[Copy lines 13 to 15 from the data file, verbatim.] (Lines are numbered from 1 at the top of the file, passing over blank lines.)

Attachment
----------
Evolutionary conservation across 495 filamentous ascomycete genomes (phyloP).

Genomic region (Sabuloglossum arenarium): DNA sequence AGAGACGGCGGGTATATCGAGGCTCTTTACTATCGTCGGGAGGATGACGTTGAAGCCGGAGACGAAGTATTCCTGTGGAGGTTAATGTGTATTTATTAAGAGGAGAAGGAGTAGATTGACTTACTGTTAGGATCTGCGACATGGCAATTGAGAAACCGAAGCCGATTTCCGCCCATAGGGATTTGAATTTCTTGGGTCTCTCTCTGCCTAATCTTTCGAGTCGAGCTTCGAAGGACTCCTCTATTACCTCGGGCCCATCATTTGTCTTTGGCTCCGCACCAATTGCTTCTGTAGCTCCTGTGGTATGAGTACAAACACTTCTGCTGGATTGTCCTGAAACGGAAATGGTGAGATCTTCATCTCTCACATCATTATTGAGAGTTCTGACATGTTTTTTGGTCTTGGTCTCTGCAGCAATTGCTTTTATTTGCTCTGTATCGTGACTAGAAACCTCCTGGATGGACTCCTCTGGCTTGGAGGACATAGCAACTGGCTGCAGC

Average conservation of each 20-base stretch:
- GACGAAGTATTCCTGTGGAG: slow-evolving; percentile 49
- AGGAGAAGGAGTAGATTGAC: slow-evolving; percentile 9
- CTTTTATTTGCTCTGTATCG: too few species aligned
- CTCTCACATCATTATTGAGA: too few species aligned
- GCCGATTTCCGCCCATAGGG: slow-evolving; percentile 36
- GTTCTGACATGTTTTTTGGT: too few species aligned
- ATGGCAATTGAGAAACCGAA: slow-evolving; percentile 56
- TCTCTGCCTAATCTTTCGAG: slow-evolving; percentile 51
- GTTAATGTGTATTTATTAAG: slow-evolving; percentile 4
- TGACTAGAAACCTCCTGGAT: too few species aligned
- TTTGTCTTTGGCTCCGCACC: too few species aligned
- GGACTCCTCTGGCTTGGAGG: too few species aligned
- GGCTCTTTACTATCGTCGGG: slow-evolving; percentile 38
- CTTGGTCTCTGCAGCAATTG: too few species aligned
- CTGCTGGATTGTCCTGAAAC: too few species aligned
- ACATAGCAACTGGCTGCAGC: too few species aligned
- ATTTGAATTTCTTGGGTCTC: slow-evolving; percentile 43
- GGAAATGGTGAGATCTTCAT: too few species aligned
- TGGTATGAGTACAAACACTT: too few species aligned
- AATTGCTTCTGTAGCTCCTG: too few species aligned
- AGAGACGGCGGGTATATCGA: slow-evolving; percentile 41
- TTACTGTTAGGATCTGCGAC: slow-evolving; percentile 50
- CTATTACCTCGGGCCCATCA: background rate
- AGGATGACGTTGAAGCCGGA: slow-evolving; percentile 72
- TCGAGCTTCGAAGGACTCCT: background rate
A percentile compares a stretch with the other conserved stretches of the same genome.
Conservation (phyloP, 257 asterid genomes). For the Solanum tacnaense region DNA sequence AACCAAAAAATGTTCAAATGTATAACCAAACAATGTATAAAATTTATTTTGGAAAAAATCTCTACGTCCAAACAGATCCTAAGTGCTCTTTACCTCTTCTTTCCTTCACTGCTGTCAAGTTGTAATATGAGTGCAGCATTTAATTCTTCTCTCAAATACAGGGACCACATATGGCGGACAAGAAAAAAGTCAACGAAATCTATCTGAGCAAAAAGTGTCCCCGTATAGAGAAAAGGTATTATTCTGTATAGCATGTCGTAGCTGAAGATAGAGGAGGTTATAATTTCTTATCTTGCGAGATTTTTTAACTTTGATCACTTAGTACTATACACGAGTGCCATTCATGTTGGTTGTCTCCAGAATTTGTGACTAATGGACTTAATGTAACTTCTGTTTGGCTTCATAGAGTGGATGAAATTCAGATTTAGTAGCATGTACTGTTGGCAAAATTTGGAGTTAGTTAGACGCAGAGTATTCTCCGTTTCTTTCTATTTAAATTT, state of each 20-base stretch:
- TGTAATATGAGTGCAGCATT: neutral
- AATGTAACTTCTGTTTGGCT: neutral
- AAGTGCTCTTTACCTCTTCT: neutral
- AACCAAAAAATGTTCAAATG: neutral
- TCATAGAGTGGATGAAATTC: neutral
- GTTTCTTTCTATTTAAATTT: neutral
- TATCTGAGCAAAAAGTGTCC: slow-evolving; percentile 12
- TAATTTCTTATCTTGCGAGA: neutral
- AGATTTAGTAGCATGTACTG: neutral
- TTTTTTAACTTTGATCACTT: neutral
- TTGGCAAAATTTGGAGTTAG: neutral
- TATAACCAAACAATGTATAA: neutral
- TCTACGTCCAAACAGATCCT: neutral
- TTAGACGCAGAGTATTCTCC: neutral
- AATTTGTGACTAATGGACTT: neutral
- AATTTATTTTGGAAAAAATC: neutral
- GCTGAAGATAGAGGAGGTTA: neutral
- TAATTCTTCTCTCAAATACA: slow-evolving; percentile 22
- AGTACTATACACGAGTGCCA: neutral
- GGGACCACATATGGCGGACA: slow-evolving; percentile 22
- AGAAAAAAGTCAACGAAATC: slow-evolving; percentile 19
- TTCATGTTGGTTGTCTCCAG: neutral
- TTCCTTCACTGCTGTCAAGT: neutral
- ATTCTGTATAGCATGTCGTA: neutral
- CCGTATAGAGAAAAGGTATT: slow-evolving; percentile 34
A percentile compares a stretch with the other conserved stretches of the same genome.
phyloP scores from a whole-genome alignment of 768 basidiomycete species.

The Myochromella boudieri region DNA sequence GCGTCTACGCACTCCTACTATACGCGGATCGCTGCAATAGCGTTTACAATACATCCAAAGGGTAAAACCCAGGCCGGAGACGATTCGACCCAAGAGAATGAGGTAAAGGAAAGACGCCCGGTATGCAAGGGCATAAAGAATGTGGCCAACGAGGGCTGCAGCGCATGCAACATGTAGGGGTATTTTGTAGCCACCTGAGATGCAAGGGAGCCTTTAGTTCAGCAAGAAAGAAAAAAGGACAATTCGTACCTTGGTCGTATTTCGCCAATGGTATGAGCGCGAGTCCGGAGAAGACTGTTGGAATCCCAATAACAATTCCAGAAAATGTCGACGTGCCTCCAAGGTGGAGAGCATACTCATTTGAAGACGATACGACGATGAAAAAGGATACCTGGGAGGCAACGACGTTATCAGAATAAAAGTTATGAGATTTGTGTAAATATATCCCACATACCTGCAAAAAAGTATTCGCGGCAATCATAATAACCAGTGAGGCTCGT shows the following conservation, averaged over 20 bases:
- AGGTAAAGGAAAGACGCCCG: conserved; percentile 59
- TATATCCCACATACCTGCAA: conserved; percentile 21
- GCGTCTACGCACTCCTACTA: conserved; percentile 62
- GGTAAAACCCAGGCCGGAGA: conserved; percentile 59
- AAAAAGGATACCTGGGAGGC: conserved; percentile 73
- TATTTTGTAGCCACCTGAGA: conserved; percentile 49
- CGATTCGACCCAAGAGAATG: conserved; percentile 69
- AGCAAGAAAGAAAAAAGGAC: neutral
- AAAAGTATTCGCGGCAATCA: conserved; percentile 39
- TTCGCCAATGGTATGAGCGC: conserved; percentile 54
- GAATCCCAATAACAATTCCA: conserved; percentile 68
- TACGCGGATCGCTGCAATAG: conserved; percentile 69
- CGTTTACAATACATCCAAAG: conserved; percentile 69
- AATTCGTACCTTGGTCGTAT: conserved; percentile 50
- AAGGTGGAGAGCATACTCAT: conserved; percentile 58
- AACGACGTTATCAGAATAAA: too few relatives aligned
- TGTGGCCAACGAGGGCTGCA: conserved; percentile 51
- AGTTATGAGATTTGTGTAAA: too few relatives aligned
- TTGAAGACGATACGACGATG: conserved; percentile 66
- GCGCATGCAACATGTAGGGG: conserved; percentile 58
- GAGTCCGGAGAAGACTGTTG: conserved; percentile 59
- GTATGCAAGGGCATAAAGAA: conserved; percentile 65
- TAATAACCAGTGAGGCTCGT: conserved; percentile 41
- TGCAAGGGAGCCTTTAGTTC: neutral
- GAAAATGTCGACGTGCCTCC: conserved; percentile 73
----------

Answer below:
- TGACTAGAAACCTCCTGGAT: too few species aligned
- TTTGTCTTTGGCTCCGCACC: too few species aligned
- GGACTCCTCTGGCTTGGAGG: too few species aligned